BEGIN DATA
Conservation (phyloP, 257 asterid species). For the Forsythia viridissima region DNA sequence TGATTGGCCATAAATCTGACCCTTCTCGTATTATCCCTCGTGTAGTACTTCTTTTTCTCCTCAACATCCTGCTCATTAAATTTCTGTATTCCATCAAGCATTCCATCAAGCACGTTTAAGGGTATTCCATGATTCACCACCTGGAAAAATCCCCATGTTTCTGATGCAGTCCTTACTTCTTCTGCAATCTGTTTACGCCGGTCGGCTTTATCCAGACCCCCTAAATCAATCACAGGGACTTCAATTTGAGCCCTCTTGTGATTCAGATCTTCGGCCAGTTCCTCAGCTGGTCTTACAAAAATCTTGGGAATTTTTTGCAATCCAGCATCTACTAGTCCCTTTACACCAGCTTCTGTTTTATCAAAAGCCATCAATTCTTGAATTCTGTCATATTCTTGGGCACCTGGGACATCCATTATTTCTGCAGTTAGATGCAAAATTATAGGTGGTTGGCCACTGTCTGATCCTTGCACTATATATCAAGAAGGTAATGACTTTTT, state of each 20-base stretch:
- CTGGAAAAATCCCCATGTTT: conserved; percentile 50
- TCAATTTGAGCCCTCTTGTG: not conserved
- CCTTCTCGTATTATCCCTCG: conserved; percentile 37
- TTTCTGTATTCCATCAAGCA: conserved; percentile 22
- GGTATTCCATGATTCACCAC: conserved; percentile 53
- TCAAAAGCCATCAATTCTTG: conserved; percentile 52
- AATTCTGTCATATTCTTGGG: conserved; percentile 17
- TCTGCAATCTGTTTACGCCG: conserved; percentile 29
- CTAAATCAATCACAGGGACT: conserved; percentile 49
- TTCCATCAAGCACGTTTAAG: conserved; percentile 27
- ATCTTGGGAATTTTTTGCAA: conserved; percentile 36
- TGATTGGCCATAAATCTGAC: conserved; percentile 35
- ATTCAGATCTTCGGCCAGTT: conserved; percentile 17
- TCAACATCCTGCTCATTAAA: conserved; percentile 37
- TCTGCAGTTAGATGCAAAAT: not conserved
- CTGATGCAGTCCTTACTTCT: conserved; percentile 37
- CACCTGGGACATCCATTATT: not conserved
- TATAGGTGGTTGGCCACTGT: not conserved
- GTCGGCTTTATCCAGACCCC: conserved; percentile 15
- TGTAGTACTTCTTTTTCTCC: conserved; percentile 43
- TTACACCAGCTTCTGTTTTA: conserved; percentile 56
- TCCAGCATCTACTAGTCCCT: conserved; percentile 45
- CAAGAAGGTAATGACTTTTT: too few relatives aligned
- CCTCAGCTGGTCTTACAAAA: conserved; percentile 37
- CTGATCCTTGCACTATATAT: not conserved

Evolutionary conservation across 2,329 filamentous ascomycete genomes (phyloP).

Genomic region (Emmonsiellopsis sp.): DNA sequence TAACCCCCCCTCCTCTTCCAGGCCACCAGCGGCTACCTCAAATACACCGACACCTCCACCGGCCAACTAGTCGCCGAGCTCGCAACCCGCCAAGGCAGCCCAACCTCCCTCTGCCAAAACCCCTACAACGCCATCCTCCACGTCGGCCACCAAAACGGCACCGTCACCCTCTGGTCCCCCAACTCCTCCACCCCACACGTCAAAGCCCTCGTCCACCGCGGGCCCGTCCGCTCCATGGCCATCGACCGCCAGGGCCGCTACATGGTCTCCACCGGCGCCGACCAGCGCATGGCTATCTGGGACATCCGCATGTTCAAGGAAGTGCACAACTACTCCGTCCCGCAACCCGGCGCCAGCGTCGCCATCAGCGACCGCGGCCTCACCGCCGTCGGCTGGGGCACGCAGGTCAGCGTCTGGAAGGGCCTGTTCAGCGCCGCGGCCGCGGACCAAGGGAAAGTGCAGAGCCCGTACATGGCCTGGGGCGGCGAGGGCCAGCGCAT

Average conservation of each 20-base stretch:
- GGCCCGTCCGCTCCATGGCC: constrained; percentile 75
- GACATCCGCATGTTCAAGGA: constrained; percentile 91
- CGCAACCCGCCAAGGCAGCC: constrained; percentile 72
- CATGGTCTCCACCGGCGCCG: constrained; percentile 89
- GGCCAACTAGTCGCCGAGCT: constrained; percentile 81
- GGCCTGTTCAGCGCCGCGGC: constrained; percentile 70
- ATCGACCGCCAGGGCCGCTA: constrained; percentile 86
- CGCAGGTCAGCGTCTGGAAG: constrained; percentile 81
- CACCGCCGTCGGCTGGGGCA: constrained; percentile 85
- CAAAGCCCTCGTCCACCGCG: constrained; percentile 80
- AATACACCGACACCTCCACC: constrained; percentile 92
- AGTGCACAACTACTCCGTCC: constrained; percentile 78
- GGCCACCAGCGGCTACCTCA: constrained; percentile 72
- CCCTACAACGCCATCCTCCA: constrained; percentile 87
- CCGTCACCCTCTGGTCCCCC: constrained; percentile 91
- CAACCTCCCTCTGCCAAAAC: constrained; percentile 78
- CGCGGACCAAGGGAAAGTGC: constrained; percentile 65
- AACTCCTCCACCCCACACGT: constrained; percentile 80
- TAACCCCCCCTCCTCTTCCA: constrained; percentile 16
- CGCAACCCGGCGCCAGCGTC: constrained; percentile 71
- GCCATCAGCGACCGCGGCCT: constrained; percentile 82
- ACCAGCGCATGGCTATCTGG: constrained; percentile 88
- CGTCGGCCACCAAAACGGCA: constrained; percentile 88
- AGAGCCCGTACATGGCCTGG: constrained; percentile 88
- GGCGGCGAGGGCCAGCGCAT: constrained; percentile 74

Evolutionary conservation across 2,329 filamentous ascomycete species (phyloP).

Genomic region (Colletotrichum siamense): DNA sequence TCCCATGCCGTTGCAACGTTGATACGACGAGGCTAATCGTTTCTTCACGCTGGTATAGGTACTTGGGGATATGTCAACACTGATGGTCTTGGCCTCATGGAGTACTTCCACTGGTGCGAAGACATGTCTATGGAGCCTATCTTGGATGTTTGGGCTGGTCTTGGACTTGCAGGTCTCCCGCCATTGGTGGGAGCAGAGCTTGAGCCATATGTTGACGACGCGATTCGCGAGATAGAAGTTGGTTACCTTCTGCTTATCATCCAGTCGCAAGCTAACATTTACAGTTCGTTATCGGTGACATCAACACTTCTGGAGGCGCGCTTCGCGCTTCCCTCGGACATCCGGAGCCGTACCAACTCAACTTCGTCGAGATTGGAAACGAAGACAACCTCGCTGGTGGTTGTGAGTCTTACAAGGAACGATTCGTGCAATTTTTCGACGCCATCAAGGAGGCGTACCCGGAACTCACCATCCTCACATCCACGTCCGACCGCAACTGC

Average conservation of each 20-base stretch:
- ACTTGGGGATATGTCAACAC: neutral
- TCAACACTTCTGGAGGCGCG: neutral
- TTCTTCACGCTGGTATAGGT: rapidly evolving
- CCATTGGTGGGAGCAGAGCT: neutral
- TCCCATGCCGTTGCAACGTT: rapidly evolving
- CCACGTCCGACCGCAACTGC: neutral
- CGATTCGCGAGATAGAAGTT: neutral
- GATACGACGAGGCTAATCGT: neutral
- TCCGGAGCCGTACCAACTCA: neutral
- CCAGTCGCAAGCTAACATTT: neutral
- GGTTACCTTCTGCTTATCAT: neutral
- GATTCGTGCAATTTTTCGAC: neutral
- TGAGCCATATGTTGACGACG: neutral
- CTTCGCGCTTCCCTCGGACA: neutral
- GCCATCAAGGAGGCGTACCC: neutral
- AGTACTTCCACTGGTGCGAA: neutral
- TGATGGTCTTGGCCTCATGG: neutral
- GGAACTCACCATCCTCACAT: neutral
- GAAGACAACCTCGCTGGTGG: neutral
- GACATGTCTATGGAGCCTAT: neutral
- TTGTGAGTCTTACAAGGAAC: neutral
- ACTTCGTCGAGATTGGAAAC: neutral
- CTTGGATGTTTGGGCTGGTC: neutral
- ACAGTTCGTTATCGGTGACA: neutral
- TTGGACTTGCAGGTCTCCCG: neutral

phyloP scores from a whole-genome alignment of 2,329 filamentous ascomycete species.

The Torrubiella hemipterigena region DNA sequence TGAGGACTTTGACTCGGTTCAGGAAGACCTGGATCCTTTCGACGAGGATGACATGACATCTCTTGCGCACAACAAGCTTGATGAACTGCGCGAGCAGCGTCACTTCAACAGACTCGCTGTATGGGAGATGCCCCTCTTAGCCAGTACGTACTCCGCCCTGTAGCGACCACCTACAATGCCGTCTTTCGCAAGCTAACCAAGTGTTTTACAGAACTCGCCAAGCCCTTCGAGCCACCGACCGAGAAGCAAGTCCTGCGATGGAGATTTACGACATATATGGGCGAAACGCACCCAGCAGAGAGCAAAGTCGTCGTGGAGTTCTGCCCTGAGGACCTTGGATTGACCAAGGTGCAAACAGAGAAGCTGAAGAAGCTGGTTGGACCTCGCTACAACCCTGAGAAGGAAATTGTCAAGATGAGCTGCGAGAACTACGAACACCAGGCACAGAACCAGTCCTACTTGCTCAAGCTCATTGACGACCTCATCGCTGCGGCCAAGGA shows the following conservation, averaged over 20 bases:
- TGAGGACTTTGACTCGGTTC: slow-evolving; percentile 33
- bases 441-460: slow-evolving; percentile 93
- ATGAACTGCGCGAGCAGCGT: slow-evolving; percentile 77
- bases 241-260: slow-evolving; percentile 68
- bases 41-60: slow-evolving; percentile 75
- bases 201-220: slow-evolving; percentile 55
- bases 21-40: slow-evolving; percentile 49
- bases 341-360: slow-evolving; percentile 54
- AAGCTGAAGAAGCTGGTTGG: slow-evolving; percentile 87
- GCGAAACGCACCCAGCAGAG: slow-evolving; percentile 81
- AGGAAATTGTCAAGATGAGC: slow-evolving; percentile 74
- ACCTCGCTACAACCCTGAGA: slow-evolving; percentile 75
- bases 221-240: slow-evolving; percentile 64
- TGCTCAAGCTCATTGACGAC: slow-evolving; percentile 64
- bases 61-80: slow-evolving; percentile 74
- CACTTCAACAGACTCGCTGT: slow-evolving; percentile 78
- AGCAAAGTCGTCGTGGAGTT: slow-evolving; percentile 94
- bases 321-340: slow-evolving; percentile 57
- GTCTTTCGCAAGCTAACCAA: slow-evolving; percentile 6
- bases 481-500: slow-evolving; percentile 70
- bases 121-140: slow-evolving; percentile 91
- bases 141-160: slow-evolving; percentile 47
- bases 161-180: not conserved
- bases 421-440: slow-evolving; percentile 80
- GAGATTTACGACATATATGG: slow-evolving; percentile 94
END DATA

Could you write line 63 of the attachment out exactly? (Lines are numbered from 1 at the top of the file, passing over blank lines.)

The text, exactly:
- CCACGTCCGACCGCAACTGC: neutral